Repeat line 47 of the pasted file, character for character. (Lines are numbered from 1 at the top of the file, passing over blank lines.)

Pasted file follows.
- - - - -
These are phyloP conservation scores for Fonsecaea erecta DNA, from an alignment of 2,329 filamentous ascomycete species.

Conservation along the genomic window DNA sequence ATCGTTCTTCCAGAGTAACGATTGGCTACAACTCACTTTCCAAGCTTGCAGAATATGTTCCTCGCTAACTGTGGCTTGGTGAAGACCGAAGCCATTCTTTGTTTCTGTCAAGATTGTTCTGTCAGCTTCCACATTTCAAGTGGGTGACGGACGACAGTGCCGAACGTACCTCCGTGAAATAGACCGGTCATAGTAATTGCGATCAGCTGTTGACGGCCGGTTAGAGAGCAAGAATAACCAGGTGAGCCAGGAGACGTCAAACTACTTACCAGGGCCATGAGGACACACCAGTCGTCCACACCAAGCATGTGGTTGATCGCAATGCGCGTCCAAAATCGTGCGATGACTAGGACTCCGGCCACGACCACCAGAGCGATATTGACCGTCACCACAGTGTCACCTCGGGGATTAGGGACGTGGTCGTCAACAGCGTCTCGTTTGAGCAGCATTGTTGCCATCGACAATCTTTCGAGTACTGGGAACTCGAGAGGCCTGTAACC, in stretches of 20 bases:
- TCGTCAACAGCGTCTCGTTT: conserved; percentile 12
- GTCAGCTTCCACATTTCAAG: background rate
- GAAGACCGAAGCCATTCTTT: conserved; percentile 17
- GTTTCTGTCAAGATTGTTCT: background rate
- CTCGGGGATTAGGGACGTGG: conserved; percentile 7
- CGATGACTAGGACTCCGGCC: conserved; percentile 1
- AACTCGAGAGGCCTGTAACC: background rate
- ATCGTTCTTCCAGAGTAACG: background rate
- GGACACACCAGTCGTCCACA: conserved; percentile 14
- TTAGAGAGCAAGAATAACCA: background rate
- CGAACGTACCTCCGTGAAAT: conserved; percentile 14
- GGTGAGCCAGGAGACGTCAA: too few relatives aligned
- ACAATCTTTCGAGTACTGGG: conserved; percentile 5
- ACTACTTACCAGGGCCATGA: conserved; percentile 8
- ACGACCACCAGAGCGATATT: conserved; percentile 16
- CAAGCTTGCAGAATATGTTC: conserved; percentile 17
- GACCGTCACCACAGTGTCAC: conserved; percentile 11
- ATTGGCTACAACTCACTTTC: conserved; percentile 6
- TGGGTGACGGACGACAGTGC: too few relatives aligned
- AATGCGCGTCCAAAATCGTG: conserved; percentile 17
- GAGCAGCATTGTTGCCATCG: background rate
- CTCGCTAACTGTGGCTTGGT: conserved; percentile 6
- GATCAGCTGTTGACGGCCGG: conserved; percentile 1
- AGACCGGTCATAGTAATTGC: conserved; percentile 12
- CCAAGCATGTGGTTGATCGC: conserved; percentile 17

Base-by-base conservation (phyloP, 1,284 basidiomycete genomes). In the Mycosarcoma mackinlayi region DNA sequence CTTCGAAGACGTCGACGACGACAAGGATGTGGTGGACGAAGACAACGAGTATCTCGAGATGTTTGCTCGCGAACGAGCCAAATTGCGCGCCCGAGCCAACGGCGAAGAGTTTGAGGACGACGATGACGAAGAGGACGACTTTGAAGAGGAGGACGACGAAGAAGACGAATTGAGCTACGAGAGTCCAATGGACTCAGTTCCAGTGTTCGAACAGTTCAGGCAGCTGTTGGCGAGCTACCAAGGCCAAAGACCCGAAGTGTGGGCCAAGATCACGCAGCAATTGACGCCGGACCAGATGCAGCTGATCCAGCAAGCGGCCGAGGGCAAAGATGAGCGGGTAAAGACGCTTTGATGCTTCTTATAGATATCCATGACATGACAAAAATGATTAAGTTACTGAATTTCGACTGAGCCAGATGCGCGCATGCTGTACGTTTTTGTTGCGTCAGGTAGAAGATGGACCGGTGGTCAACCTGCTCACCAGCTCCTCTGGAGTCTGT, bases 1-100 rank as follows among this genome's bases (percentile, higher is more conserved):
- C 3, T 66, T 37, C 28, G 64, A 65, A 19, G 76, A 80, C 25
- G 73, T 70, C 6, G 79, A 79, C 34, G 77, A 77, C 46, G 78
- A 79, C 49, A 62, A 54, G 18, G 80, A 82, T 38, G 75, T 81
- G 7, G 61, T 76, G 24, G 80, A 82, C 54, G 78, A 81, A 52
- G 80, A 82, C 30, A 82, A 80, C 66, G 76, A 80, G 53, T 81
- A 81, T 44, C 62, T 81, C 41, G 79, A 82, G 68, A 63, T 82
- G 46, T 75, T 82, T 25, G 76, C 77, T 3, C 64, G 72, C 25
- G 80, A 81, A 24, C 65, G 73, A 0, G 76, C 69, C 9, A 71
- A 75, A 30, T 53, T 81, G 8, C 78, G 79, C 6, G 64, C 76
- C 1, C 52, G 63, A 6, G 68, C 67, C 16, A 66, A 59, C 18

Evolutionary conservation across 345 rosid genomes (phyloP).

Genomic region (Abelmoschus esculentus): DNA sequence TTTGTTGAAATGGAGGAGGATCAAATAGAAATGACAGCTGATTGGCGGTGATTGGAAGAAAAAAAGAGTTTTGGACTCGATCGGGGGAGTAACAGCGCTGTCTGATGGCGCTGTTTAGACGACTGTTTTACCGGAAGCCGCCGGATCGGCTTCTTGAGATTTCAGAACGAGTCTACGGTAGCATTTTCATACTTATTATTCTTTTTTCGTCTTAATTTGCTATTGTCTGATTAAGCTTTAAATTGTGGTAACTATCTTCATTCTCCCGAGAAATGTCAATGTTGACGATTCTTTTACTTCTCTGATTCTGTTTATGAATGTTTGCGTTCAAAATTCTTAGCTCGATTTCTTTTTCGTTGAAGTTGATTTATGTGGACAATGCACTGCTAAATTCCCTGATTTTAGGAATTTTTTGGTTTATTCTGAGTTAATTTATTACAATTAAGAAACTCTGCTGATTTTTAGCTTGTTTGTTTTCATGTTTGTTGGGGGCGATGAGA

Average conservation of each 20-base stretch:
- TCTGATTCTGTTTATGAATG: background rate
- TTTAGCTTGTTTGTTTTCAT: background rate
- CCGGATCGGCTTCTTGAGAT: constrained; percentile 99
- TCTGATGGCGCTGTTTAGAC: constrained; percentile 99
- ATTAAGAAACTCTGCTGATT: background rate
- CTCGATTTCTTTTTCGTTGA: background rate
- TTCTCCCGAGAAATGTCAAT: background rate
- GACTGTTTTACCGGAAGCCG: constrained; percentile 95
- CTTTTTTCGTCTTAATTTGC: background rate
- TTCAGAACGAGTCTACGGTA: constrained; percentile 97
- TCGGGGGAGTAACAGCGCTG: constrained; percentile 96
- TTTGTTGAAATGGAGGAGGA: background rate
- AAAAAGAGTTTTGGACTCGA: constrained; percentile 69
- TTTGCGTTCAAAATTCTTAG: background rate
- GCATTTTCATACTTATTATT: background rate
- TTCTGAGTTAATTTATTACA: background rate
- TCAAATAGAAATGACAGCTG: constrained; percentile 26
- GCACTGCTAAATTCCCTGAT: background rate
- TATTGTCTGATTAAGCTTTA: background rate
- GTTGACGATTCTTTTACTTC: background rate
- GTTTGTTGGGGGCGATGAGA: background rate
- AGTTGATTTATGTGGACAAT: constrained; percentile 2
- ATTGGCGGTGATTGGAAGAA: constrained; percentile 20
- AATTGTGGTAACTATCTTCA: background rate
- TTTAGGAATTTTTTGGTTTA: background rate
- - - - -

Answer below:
- CTCGATTTCTTTTTCGTTGA: background rate